Receipt of chemotherapy was determined based on first course of treatment as recorded in the GCR. Chemotherapy was considered not to have been administered if it was not part of the treatment plan, or if it was not administered due to patient refusal or contraindications for chemotherapy. Chemotherapy was considered to have been administered if it was documented in the medical records as indicated for first course therapy. If it was noted that chemotherapy was unknown to have been administered, then it was considered to be missing in our dataset.
The underlying cause of death was determined from the death certificate with valid ICD-10 codes. The GCR routinely links to state death certificates to identify deaths and causes of death from the preceding year. Additionally, the GCR annually links to the US National Death Index to identify deaths that occur outside of Georgia. In this study, we included all deaths recorded up until 31 December 2016 collected by the US National Death Index, and all deaths in Georgia until 31 December 2018 collected by the Georgia Office of Vital Records. An estimated 6% of breast cancer deaths from women diagnosed in Georgia occur outside of the state.
Covariates of interest
Tumor characteristics from the registry used in the determination of the study population and analysis included cancer stage at diagnosis, tumor grade, expression of the estrogen receptor (ER), expression of progesterone receptor (PR), and molecular subtype. Cancer stage at diagnosis was based on individual variables captured by the registry that allow the derivation of a combined clinical/pathologic stage group using the same definitions as the AJCC 7th edition staging manual. Tumor grade was categorized as 1, 2, or 3+. Hormone receptor (HR) expression was classified as positive or negative based on the expression of either ER or PR. If ER or PR were classified as borderline, then HR expression was considered positive; however, if both ER and PR were borderline then HR status was considered unknown/missing.
We considered different patient demographic characteristics present at the time of diagnosis that may contribute to differences in uptake of the 21-gene ODX RS. This included type of health insurance (uninsured, private, Medicaid, and Medicare), age at diagnosis (<40, 40–49, 50–65, >65 years of age), urban/rural residence, area-based residential socioeconomic status (SES) index based on the percent of the census tract population below the federal poverty level (0%–<5%, 5%–<10%, 10%–<20%, 20–100%). Patient demographic information was abstracted from the GCR.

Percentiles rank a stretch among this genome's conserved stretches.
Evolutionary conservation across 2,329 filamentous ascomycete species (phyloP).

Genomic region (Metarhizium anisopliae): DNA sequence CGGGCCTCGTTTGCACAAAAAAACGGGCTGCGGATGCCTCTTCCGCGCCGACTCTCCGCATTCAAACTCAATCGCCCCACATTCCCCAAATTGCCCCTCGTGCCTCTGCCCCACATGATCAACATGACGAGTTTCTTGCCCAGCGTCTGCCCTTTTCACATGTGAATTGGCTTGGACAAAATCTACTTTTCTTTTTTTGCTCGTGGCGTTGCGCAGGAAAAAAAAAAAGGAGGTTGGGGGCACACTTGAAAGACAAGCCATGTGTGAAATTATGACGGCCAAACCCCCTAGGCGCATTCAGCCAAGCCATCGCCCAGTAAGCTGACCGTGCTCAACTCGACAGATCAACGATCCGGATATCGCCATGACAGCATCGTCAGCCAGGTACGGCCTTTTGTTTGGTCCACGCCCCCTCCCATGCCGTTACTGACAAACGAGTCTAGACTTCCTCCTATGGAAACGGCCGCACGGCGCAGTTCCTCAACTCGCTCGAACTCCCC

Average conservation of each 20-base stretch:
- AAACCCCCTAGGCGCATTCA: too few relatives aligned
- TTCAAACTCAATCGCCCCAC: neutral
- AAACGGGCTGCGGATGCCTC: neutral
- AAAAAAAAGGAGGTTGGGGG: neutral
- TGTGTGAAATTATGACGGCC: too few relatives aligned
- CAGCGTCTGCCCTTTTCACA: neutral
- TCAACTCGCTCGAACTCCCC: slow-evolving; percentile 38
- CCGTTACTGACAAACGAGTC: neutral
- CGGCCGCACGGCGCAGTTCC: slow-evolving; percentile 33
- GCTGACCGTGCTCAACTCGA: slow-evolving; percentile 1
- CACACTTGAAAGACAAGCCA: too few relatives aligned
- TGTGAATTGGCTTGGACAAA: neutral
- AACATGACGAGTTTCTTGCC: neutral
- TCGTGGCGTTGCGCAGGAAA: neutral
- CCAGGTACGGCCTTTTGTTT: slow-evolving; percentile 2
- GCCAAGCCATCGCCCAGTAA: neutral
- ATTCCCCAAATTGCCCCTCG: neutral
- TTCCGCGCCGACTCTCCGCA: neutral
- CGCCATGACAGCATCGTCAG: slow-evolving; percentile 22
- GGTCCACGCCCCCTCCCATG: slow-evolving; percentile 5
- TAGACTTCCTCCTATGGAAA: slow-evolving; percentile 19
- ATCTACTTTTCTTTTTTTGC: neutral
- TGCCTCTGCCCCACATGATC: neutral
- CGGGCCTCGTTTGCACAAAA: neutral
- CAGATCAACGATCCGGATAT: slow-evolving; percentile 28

Descriptive statistics were calculated as median values with interquartile ranges, or frequency and percent for covariates across receipt of ODX RS and population subgroup. Follow-up was defined as time in months, from the date of diagnosis until the first of (a) mortality event, (b) last date of contact in the registry, or (c) 31 December 2018. We used age-adjusted and multivariable-adjusted logistic regression to calculate the odds ratios (OR) and 95% confidence intervals (CI) for the odds of chemotherapy receipt by self-identified race and Oncotype DX recurrence group. Due to uncertainty in the guidelines for using ODX among women with positive lymph nodes, we stratified our analyses by lymph node positivity, reporting primary results among women with no lymph node involvement and including those with lymph node positivity in a supplementary table. Secondly, we used age-adjusted and multivariable-adjusted Cox proportional hazard models to estimate the hazard ratios (HR) and 95% confidence intervals (CIs) for the association between self-identified race and ODX RS on breast-cancer-specific mortality. We verified the proportional hazards assumption for each covariate using ln-ln survival curves and an interaction term of the covariate with time. To assess the presence of interaction between race and the ODX RS, we used the common referent approach to calculate the relative excess risk due to interaction (RERI) to evaluate departure of the effect on the additive scale, RERI = OR11 − OR10 − OR01 + 1 and RERI = HR11 − HR10 − HR01 + 1.48,49 We used the delta method to calculate the 95%CI for the RERI using the variance-covariance matrix of the effect estimates. We evaluated the presence of multiplicative interaction using the likelihood ratio test with the presence of interaction terms in the model and reporting the stratum specific effect estimates. Based on a priori knowledge and in our graphical assessment (DAG),50 we did not identify any other variables besides age or stage to be potential confounders in the association for receipt of chemotherapy or breast-cancer-specific mortality. In our exploratory analysis using the TAILORx cutpoints, we combined the low and intermediate recurrence score groups due to the small number of events (<4). All analyses were carried out using R and SAS v9.4 (Cary, NC).